The scripts are decent -- in the first episode, Tarzan has to prevent a woman’s seeing-eye lion from being killed instead of its more lethal litter mate -- and the acting is very good, as represented by the numerous guest stars. These included Andrew Prine and fellow screen Tarzan Jock Mahoney in episode two (Mahoney returned in episode eight); Russ Tamblyn (film “West Side Story” and “Twin Peaks” on TV ) and Ken Scott in episode three; Woody Strode in episode nine; Henry Silva in episode 15, Maurice Evans (“Planet of the Apes” films) as Sir Basil Bertram in episodes 22, 29 and 30; Julie Harris in episode 26; Ralph Meeker (TV’s “The Waltons” in episode 29; and Tammy Grimes in episode 31. Tarzan also is called upon to protect endangered leopards and pampered princes, to battle man-eaters, despots and deadly arachnids in the first 15 episodes and, in the second 16-episode set, volcanic eruptions, earthquakes, phantom dinosaurs and other jungle menaces. The sets are available from www.warnerarchive.com and are manufactured on demand. Grade: season 3.5 stars
Logan’s Run: The Complete Series (1977-78, Warner, 3 DVDs, NR, 711 min.). It is the 24th century, after a nuclear war was wiped out most of civilization. Logan 5 is a Sandman in the City of Domes, where everyone lives in total bliss until their 30th birthday, when they are sent to Carousel for renewal. Of course, the behind-the-scenes rulers of the city are lying. Carousel actually means death; there is no renewal because the number of births have to be offset by the same number of deaths so there will be enough resources to live. However, they also have lied about what lies outside the city, as the atmosphere has returned to normal and is breathable. William F. Nolan wrote the original book, which was made into the successful film. In the double-length pilot episode, scenes from the film -- mostly of Carousel -- are used.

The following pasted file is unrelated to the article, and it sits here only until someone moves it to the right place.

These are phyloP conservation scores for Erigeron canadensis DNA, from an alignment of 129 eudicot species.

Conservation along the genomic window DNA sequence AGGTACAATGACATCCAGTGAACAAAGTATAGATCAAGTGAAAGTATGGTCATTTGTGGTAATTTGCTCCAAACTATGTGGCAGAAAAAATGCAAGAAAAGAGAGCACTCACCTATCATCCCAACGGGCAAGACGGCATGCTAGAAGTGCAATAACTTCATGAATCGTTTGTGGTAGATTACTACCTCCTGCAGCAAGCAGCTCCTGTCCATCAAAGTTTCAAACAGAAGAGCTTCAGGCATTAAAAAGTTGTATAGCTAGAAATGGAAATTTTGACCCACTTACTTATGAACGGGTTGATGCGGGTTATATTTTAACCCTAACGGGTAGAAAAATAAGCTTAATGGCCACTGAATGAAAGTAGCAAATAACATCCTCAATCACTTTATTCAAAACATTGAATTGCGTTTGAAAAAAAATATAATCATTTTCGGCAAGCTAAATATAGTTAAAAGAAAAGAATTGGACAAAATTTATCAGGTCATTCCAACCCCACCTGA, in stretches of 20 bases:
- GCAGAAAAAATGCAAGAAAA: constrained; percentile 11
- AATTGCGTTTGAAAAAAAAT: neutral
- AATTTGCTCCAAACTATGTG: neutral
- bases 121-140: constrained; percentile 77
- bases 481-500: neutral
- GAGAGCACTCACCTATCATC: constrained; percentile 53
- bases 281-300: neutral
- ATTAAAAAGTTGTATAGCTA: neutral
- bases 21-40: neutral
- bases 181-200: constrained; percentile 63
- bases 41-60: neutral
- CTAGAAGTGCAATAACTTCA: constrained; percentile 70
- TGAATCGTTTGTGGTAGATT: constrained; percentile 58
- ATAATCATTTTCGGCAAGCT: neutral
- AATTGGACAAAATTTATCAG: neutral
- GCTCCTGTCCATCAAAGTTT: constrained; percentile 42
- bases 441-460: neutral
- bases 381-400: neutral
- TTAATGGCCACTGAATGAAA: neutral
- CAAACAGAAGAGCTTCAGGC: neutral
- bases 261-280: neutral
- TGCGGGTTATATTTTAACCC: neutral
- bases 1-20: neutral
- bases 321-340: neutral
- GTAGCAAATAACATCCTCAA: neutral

Gregory Harrison (“Trapper John, M.D.”) plays Logan 5, who has doubts about renewal and is sympathetic toward the very Runners he is supposed to track down. Going after one runner, he meets Jessica 6 (Heather Menzies of “The Sound of Music”) and spares her life, forcing him to flee with her outside in an attempt to find the fabled Sanctuary. What they find instead are a clan living underground in a fallout shelter because men of horses terrorize them; a city of robots without masters (this yields their android companion Rem, played by Donald Moffat); aliens who can play visual mind games; a computerized complex; a scientist who has traveled 200 years in time to prevent the nuclear apocalypse; six cryogenically frozen geniuses; other scientists who want to use them as lab rats; and Logan is shot with an amnesia dart and returns to the City of Domes. Throughout their adventures, Logan and Jessica are chased by a trio led by Logan’s former friend and fellow Sandman Francis 7 (Randy Powell), who has been promised a seat on the city’s ruling council. The 14 episodes include three that were not aired during the show’s original run. The show looks a bit dated, and particularly low-tech, but it is good to have it available. Grade: series 3 stars